I don’t know when, exactly, this became hard again. After a brief hiatus last year, it never really felt the same to come back to a blank document and write about how I felt (as if that’s something worth reading in the first place). It’s not lack of feeling that’s been keeping me away, nor is it a fear of the words that I would put to those feelings. At some point, I became more afraid of what people thought of me for what I wrote—my parents, my friends, even people I didn’t know—and that my voice would taint their perception of me, or get me into trouble that I didn’t need. I had (have) this reoccurring image of everyone whom has ever complimented me, or encouraged me to continue with this blog, turning around and laughing about it three seconds later. The bigger part of me is still struck silent by that image.

So why this—why now?

A series of events. First, a gnawing feeling that’s had me itching to write for far too long. Not essays, not shitty 4am poetry, not screenplays or tirades or petty thank-you’s. Just writing that brings me back to the creation of this blog, and the purpose it served me—ME. Not the rest of the world that might be looking in.

Second, a piece of conversation I overheard while checking in people at a downtown yoga studio.

“We’re all the same, underneath everything. The parts we don’t like about other people—those are the places where they’re just rubbing on old scars you’ve built up. They’re surfacing what’s been scabbed over, and we’re reacting to that pain.”

I took that home with me and mulled it over for the rest of the night. I reached around to the backs of my legs, my palms, my pointer fingers and felt the scars there as though they were hours-old scrapes. I am lucky, I am loved, but I still know pain. To think that my interactions with others are so affected—that my dislike, or my animosity toward another person is still affected by a scratch someone else left years ago—it’s empowering. I’m still struggling to fully realize this philosophy that she imparted upon me (yogi’s have some of the best wisdom), but I’ve no doubt that beneath it lies a great power in both diagnosing our weaknesses and chronicling the stories that we weave between each other.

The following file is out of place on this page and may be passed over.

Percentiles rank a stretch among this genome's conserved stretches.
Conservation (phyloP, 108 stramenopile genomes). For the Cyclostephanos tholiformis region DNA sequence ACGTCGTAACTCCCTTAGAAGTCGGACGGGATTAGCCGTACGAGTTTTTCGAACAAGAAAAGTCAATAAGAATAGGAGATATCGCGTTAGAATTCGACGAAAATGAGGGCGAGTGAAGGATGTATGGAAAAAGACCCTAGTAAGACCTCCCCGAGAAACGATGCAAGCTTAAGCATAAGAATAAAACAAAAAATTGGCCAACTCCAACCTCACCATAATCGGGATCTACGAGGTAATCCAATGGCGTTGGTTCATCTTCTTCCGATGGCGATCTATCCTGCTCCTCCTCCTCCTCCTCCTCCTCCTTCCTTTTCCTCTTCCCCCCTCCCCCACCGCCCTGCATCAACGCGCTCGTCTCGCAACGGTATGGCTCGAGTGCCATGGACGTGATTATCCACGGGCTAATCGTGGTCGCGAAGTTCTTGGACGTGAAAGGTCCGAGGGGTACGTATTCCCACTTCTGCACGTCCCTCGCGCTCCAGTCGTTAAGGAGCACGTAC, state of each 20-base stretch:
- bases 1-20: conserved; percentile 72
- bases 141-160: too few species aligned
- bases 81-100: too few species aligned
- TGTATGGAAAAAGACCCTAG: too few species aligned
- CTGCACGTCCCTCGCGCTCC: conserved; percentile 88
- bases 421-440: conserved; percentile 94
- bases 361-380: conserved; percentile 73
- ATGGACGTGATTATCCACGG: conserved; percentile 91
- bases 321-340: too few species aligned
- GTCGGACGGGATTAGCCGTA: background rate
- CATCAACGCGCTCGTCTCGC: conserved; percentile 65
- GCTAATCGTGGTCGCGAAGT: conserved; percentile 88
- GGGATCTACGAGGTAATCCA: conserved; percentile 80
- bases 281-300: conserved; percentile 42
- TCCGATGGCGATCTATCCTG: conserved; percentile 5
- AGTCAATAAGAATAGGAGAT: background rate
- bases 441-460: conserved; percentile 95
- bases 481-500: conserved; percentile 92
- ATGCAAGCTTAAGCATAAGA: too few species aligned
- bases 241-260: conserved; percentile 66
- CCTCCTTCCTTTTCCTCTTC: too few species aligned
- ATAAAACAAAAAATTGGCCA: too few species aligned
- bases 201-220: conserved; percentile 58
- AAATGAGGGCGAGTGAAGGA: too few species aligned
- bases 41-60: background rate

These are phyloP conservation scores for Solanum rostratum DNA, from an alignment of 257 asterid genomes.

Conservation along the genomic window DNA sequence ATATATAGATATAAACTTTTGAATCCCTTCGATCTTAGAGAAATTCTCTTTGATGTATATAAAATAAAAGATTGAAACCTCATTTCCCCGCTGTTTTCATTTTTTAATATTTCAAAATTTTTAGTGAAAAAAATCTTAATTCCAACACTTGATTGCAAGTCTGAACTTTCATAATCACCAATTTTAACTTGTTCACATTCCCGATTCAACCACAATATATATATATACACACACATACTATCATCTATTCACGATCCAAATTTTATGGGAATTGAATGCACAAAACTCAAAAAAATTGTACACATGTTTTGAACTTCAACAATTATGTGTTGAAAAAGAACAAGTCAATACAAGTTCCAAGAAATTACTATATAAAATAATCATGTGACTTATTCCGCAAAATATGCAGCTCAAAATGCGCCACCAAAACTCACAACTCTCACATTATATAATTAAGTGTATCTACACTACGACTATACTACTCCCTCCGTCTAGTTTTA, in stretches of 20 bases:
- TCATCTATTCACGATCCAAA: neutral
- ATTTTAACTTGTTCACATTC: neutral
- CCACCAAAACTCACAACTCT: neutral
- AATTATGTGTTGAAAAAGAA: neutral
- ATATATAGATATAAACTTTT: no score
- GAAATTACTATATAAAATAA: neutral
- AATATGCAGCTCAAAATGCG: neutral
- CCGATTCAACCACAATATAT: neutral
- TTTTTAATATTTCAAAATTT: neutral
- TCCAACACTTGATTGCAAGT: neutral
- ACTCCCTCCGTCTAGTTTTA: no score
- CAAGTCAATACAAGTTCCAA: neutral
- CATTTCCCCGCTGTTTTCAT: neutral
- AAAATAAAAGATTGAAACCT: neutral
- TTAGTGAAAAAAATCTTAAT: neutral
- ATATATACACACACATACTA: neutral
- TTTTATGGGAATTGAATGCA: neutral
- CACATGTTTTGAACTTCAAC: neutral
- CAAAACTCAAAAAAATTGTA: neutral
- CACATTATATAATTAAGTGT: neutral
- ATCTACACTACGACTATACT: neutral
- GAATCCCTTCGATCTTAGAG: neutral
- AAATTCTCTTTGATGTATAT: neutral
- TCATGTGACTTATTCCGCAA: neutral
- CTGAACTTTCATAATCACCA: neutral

Third.  A birthday gift from a friend—printed notebook paper covered with deep red hibiscus (unknowingly, she picked my favorite flower) and thick note cards embossed with a large “E”. She encouraged me to own up to my writing, to stop giving up on my words simply because I was a little afraid. She took my old wounds and split them open, then reminded me how I healed them all in the first place. (Thank you, Sam.)

And fourth. A coffee cup at 6am that caught the first bit of sunshine peeking through the dense morning fog. The words “What do you stay awake for?,”  and a reminder that this will always be here, waiting for me to come back.

So here I am. Judgment be dammed (we all know I’ll be anxious about this for the next five hours but I like the romanticism of how not giving a shit sounds). I can’t promise that I’ll stick around for good, or even for the next week. But I can promise myself to be open and honest, to let myself feel my scars and to remember why and how they healed. I can taste my passion for writing, for words—the importance of selection, rhythm, rise and fall. This is something I know, something familiar, comforting and nurturing. This is a part of me, and although that doesn’t make it any less easy, at least I know it’s worth it.